About your e-book…

kindle

For the love of all that’s holy, CHECK YOUR E-BOOK FILES before you take them live. I’ve read quite a few e-books from authors whose publishers are giants, yet their e-books are a hot mess. I’m talking about major conversion blunders that arbitrarily cut dialog, mid-sentence, into several carriage returns, so you’re not sure who’s talking. It looks
something like
this.

Then there are the quote marks around narrative instead of dialog, missing scene breaks, and a whole host of other problems.

From all appearances, publishers aren’t taking the time to test the e-book files before uploading them to online databases like Amazon and BN.com, so lots of authors have embarrassingly horrible-looking e-books. If you see your e-book is filled with a shop of horrors, scream at your publisher to fix them. I’m in the middle of reading an e-book, and I’d give my left ear lobe to tell the author – because I do know her – but I don’t want to offend her. What’s worse is I’m not sure her publisher would fix it – and it dearly needs fixing. I’ve never struggled so hard to read an e-book.

There is a well-known author whose e-books are horribly converted. I’m in the process of reading every one of his gazillions of books, and I have yet to find a clean conversion.

I know exactly squat about e-book conversion, but my very dear buddies in India know a bucket-load. I test the little blighters before I hand them over to Consortium for distribution because I really want our readers to enjoy their books – not wish they could rip their eyes out with a toothpick.

Meh.

8 Responses to About your e-book…

  1. ioniamartin says:

    Totally agree. I was happy to see that this post was about ebooks in general and not targeting a specific group of publishers. If ebooks are going to cost nearly as much as print, then they should be of the same quality:)

  2. I wouldn’t dream of targeting any particular publisher because they’re all guilty of sloppy conversions and no quality control.

  3. Frank Mazur says:

    Advice from Kindle people to us authors states there is no magic bullet to this digital formatting and that we need to test our conversions on all the different devices: e.g., iPad, iPod, Kindle, Nook, etc, etc, etc. My question is: Just how the hell is that done? Doesn’t the entire process prohibit the advice???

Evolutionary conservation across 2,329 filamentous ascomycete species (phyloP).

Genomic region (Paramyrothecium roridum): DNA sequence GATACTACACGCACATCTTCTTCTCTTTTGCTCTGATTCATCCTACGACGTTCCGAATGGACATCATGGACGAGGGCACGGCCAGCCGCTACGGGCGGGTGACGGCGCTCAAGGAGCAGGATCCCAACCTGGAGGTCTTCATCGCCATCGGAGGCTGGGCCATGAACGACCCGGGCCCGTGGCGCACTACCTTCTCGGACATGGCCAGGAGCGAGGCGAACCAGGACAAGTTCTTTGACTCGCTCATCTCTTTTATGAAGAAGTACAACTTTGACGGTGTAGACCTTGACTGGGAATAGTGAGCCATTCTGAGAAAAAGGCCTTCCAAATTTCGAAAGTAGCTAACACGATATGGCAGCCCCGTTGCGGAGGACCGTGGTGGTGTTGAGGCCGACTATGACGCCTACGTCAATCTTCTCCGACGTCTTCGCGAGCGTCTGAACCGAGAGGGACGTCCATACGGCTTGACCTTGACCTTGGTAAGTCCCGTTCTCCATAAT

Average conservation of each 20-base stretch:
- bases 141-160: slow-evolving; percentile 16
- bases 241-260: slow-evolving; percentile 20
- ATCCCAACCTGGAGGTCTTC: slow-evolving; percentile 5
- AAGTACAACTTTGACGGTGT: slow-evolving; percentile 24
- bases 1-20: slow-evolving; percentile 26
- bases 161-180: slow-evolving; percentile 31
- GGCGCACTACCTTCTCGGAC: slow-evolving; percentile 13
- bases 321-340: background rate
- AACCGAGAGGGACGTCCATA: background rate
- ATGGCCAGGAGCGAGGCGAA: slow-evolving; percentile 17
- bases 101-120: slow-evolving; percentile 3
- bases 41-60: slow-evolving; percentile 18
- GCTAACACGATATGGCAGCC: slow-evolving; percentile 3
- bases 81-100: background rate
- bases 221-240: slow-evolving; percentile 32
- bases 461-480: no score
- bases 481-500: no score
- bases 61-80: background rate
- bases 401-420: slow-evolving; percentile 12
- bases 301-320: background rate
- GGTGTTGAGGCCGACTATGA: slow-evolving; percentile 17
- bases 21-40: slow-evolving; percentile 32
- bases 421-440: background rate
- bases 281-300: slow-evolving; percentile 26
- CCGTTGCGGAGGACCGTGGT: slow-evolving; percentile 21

4. Frank, we get two file conversions per title; one mobi for Amazon, and EPUB for everything else. I have a Kindle, so I always load the mobi file on my Kindle and simply read it through. If it’s clean, I keep my fingers crossed that the Nook version (and all the others) are clean as well. Most of our e-book sales are from Amazon. BN.com is a distant second.

    When the files come back to me, I give them a rinse and spin cycle with Epub Validator – http://validator.idpf.org/

    Most importantly, I trust my little guys in India. They do great work, and I’ve only had a couple minor fixes.

    Considering the mistakes I’m seeing in the e-books I’m reading, I’m of a mind that no one is checking those files on a Kindle or Nook…and they should be.

  5. Maggie says:

    Lynn, You can reduce this to just one ePub file now that Amazon accepts ePubs that they will convert to Mobi7 and KF8. I know lots of authors and formatters who go this route. To check your ePub file on your Kindle, just run it through Amazon’s Kindleviewer or convert to Mobi with Calibre.

    Part of the formatting mess made by publishers is they’re using InDesign as the source document for the ePub file which takes expertise and often produces less than stellar conversions, or they’re using the old Word doc that’s no longer current because first proof corrections were made in the ID file which is not, as far as I know, any longer connected to the Word doc. Or, worse, they’re trying to create an ePub or Mobi file out of a PDF, a sure fire recipe for disaster

  6. Ah, thanks, I’ll totally check the epub file on my Kindle. I still have to get a mobi conversion because Consortium, our distributor, needs both files. I do what I’m told. Most of the time…

  7. tbrosz says:

    Boy, have you nailed one of my pet peeves.

    Like you say, this is a problem for major publishers who can afford the work involved. It’s like they tossed the book to an intern, and then told them to scan and OCR it and then publish it. No cover illustrations, a crappy table of contents, and format errors everywhere. Many of the typos are obvious OCR mistakes.

    I’ve learned to do my own conversions on my books. As for checking your work, there are Kindle, Nook, and other viewers available (usually for free) that will work on a computer, a smartphone, and almost anything with a screen.

    For conversions, try “Calibre.”

    So far, I’ve managed to turn out decent e-book copy without ever having to touch the dreaded HTML code.

  8. MishaBurnett says:

    I test .mobi files on my Kindle and the Kindle reader on my PC, and I test .epub files on my Nook reader and my Kobo reader on my PC. Since there are so many free e-reader programs for PC, there’s no reason not to test a file on multiple platforms.

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